Extreme lightning storms are the main driver of recent massive fire years in Alaska and Canada, and these storms are likely to move farther north with climate warming, potentially altering landscapes, according to findings in Nature Climate Change by researchers from UCI, Vrije Universiteit Amsterdam and elsewhere. Analyzing satellite images and data from ground-based networks, they discovered increases of 2 to 5 percent a year in lightning-ignited fires since 1975. In addition, the scientists found that the fires are creeping northward, near the transition from boreal forests to Arctic tundra. That could lead to the release of large amounts of carbon currently locked in permafrost, as well as allow trees to gain a foothold in tundra areas. “In these high-latitude ecosystems, permafrost soils store large amounts of carbon that become vulnerable after fires pass through,” said co-author James Randerson, UCI Chancellor’s Professor of Earth system science. “Exposed mineral soils after tundra fires also provide favorable seedbeds for trees migrating north under a warmer climate.” He also noted that trees can darken surfaces previously covered with snow, preventing the reflection of sunlight away from the Earth and contributing to global warming.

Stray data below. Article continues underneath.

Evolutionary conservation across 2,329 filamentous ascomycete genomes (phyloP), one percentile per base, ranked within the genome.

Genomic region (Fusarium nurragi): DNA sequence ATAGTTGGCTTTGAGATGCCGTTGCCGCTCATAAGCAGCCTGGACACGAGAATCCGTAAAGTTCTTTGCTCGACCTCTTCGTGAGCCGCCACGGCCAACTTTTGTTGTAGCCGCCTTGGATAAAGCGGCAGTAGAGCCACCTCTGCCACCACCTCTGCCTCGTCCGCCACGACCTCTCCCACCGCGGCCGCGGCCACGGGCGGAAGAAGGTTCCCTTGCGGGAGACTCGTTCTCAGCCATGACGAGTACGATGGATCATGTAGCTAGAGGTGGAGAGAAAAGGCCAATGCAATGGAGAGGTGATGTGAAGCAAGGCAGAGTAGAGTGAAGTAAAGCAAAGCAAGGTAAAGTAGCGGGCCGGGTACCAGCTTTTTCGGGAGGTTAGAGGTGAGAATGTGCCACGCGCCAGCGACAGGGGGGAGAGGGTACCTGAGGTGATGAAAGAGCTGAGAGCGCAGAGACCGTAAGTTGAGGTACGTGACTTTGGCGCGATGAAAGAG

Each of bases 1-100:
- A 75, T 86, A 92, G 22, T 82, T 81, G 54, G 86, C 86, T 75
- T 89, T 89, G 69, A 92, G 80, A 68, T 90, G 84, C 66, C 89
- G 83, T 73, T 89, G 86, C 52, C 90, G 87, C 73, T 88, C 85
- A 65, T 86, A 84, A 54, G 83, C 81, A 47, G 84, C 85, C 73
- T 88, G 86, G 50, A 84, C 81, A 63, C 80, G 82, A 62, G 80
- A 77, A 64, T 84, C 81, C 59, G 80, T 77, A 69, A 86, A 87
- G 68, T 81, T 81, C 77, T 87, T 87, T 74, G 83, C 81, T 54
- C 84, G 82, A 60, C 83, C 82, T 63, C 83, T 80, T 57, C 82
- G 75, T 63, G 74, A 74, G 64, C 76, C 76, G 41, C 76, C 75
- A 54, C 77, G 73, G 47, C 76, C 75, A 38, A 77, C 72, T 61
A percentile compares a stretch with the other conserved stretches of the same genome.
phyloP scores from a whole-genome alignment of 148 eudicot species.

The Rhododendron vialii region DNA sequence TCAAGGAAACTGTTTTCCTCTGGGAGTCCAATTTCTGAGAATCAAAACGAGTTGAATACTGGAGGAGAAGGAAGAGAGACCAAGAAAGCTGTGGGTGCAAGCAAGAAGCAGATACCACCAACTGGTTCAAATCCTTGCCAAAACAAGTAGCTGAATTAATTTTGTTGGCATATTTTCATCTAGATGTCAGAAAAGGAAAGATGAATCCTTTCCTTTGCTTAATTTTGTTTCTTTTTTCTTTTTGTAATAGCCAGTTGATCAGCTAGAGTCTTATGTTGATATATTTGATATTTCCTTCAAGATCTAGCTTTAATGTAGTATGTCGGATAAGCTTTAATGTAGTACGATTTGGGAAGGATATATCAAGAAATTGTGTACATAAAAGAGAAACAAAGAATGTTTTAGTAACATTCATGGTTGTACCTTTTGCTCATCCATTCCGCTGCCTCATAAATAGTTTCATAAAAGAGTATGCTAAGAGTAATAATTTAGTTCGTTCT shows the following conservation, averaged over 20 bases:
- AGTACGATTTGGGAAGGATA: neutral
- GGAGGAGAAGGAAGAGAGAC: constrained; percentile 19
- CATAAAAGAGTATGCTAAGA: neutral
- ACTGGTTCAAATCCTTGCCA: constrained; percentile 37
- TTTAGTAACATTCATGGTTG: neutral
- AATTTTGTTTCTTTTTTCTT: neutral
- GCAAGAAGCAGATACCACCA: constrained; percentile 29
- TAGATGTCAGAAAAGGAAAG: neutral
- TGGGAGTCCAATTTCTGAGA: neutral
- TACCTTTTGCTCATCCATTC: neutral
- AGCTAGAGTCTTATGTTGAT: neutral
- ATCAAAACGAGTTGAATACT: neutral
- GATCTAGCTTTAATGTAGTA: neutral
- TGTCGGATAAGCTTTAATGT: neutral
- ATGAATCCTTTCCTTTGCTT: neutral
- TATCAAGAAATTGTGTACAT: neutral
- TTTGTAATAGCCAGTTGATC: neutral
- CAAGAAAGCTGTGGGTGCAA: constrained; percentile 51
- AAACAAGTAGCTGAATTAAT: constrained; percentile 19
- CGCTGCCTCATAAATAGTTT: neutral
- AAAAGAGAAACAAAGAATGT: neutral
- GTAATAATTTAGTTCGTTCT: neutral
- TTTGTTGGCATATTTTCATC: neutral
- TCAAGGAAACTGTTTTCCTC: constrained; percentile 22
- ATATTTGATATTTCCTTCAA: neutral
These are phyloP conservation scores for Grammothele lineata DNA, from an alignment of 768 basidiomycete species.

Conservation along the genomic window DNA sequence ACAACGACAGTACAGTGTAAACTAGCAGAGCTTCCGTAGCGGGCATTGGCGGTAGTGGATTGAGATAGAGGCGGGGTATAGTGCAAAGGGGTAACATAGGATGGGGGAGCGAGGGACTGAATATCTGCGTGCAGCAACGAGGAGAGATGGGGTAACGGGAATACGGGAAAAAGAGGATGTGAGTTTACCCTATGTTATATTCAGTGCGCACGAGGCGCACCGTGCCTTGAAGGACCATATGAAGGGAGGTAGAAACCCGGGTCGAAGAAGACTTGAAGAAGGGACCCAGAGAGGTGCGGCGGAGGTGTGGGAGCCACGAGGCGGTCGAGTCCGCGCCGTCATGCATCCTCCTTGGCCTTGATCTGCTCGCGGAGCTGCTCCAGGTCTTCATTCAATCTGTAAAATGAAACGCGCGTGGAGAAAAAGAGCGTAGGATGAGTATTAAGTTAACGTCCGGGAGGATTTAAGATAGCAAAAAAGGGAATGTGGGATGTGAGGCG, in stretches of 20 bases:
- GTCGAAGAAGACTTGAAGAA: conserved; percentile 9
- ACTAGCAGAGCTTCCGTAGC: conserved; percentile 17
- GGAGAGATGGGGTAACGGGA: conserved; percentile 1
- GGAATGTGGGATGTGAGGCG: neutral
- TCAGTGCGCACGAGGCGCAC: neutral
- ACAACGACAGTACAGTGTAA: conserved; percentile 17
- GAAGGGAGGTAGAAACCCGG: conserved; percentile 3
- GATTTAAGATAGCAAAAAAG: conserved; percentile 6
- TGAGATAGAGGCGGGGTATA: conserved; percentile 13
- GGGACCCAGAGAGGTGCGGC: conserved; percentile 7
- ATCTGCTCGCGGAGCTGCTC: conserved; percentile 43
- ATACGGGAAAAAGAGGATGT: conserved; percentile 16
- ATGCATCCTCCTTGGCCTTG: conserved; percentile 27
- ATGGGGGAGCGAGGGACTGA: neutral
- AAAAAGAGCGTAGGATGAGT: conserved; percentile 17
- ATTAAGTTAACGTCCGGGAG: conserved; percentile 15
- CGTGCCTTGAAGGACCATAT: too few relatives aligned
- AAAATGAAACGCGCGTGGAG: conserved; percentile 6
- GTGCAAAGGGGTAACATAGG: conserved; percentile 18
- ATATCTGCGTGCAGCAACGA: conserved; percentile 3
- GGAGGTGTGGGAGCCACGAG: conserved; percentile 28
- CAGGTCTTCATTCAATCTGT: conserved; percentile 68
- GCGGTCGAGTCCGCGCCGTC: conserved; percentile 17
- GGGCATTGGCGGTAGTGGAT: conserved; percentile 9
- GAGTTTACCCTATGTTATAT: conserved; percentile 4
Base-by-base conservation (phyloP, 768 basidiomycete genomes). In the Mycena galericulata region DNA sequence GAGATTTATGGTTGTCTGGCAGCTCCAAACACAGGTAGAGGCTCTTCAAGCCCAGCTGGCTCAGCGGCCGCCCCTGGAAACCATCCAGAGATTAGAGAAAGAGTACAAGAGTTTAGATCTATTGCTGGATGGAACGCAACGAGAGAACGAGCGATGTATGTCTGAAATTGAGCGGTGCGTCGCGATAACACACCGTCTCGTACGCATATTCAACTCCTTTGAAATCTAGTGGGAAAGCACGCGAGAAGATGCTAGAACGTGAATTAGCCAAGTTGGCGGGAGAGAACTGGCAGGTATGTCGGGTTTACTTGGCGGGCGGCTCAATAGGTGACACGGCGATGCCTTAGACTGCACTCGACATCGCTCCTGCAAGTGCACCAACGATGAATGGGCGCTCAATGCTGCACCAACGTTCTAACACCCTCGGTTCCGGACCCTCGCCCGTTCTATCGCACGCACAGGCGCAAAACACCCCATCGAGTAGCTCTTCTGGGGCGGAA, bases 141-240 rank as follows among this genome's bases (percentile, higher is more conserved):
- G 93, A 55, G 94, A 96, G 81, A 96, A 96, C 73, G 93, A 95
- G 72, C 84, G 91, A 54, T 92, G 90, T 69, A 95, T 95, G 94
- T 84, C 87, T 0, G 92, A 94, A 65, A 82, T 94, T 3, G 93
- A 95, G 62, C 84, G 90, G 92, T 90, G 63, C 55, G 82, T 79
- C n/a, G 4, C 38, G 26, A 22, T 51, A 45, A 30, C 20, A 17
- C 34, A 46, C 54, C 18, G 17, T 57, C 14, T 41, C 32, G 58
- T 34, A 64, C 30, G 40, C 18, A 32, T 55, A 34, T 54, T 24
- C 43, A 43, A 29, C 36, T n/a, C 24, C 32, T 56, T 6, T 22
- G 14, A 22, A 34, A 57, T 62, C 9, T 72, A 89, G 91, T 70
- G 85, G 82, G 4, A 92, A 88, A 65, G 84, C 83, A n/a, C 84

Climate warming shifts lightning-caused forest fires farther north